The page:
Tag Archives: marketing

Inflation Grows as Packages Shrink

It really isn’t new, ice cream containers were reduced from a full half gallon to 1.75 quarts several years ago. Some have shrunk again to 1.5 quarts. Packaging is shrinking everywhere and at an increased rate. Yogurt containers hold just 6 oz instead of 8. Cereal boxes are getting smaller. Snacks are lighter in weight but not in calories. It is part of the hidden inflation that affects us as well as the more obvious forms of inflation. Inflation is growing everywhere despite assurances from the Federal Reserve that inflation either does not exist or is transitory.

With real annual income reduced for most households, manufactures have to be more creative in meeting their costs. By keeping the prices relatively the same but decreasing the volume, weight or count, improves their revenues. Many manufactures alter the physical size of the package little or create new internal packaging, such as changing the spacing so that a package now holds only 22 cookies instead of 24. Most of the time this is subtle enough to be easily accepted by the consumer.

So, if you think there is less in the package than before, you just might be right.

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Left, Right and then Left again.

    By now, most of us know that the highest price items in the market are usually at eye and chest level.  Our eyes just naturally look ahead.  Therefore, we have trained ourselves to scan the other shelves.  We learn to read from left to right.  We naturally scan the shelves from left to right and rest at the right side.  This is a perfect place to put the higher priced items of the less premium brands.  Before deciding on the product on the right, scan again to the left side to get a truer picture of the pricing.  Marketing science exploits natural behaviors.  It is best to be aware of the tactics so that you can be an informed consumer.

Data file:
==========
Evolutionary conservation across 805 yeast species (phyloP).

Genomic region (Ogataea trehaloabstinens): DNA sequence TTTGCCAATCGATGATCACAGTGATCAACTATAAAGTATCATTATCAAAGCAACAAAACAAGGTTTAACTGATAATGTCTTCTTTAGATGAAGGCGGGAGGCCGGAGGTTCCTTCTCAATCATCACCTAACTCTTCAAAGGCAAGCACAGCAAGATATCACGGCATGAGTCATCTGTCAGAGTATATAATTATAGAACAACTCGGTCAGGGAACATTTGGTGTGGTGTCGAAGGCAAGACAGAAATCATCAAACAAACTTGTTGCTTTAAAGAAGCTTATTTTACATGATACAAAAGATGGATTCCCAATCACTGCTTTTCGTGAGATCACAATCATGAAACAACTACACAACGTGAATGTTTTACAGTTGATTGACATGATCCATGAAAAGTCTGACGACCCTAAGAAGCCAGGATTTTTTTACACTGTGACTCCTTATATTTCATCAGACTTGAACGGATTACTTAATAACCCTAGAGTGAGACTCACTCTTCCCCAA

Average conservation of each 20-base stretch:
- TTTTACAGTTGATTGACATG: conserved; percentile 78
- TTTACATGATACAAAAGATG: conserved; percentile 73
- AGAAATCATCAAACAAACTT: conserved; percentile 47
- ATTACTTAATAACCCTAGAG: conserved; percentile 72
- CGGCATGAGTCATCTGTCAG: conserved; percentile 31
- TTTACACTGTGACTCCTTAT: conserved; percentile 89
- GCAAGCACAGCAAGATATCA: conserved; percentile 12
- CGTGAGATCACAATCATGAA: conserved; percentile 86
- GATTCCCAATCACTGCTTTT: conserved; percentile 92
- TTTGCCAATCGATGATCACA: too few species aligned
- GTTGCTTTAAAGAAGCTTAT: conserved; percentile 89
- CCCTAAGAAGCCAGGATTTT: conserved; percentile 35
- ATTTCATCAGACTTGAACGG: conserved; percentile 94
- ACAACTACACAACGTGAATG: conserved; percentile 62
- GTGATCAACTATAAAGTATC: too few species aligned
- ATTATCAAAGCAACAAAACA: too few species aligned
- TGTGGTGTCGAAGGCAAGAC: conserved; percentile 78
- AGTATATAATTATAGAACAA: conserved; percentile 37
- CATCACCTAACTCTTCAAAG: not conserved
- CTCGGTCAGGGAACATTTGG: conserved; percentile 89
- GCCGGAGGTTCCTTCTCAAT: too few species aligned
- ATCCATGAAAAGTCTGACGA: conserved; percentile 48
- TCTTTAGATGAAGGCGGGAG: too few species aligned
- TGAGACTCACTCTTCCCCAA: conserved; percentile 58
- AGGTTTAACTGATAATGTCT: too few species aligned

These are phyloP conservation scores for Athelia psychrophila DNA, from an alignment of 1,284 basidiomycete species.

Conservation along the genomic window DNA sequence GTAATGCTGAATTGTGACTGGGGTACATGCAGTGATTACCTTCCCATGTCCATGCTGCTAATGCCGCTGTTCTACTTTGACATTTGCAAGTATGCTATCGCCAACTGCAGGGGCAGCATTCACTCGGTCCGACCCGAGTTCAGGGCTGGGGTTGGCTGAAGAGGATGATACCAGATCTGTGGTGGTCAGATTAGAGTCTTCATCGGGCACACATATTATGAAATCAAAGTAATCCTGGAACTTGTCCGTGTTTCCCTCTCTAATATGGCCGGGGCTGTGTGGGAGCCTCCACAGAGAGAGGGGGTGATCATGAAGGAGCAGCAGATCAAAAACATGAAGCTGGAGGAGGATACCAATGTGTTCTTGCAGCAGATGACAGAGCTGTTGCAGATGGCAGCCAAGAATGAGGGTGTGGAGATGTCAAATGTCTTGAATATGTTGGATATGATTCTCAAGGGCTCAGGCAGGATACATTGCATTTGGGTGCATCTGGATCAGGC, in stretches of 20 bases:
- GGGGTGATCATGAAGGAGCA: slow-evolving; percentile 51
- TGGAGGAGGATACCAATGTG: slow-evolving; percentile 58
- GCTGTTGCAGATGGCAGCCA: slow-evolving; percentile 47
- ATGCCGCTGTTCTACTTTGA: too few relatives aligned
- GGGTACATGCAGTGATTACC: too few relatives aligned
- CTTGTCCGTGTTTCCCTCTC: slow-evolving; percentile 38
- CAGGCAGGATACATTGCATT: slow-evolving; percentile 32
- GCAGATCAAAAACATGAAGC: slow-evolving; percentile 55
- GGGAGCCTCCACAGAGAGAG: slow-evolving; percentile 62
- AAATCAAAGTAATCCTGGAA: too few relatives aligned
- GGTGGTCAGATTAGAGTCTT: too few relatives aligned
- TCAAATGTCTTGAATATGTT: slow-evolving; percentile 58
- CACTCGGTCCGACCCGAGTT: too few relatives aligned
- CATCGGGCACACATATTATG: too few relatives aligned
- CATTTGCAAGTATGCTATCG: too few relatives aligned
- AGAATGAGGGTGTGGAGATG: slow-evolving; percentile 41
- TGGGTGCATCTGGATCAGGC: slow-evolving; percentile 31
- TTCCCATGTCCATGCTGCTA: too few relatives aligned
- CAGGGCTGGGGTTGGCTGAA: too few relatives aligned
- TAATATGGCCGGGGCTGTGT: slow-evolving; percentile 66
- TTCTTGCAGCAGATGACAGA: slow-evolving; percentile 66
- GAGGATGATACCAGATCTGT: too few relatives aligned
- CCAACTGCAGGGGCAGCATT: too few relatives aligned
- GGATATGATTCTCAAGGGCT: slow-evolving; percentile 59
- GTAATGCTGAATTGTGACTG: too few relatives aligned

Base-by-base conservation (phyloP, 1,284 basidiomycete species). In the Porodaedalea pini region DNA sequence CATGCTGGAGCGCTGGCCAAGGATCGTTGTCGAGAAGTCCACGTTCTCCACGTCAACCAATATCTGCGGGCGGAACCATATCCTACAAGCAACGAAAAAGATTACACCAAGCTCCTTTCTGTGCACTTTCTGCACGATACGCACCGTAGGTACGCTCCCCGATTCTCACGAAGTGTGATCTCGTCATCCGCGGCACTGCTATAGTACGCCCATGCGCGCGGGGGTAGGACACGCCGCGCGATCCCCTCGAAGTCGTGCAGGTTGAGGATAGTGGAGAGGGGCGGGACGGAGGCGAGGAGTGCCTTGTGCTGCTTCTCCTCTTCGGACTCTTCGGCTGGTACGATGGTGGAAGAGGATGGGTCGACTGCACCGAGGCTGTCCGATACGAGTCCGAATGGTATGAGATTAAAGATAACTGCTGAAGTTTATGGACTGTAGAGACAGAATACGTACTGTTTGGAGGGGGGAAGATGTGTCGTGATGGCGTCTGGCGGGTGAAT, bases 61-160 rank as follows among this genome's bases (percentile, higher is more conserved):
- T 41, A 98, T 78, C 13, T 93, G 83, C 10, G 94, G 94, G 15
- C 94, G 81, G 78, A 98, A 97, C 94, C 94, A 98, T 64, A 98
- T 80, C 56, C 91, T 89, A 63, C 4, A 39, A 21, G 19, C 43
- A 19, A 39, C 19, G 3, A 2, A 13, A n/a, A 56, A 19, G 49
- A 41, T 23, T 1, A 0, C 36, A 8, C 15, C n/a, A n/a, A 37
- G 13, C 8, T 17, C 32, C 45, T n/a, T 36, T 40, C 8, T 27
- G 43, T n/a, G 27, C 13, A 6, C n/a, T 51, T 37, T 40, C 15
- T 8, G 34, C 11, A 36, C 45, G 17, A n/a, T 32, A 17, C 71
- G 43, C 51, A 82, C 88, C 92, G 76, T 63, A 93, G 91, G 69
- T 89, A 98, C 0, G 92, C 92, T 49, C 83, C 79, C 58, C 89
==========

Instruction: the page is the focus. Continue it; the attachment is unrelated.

Take care, stay well, and be safe.

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When 20+20=36

   No, I didn’t fail math and the marketers hope you didn’t either.  This  works when you approach  a sale sign that says, “Save 20% on this item! Today only, take another 20% off the discounted price!”

   “Wow,” you think to yourself, “I’ll save 40% if I buy this today.”

   So, you purchase this fantastic deal.  You check your receipt and find that it just doesn’t seem right.  But alas, it is.  You just didn’t realize that 20+20=36.  Our primo product here costs $100.  After the initial 20% discount, you pay $80.  This is simple and straightforward.  However, today, you get 20% additional discount “off the discounted price.”  That is the kicker.  You save 20% of $80, which is an additional $16 discount.  Your total discount is 36%.  The final cost of your primo product is $64, not the $60 you had expected.

   There is no deceit here; it’s just that you added the two numbers together in your head immediately, which is exactly what the marketers wanted you to do.

   This is not wrong, nor is it a bad deal.  Just be aware of the tactics that marketers use to separate you from your money.

   Take care, stay well, and be safe.

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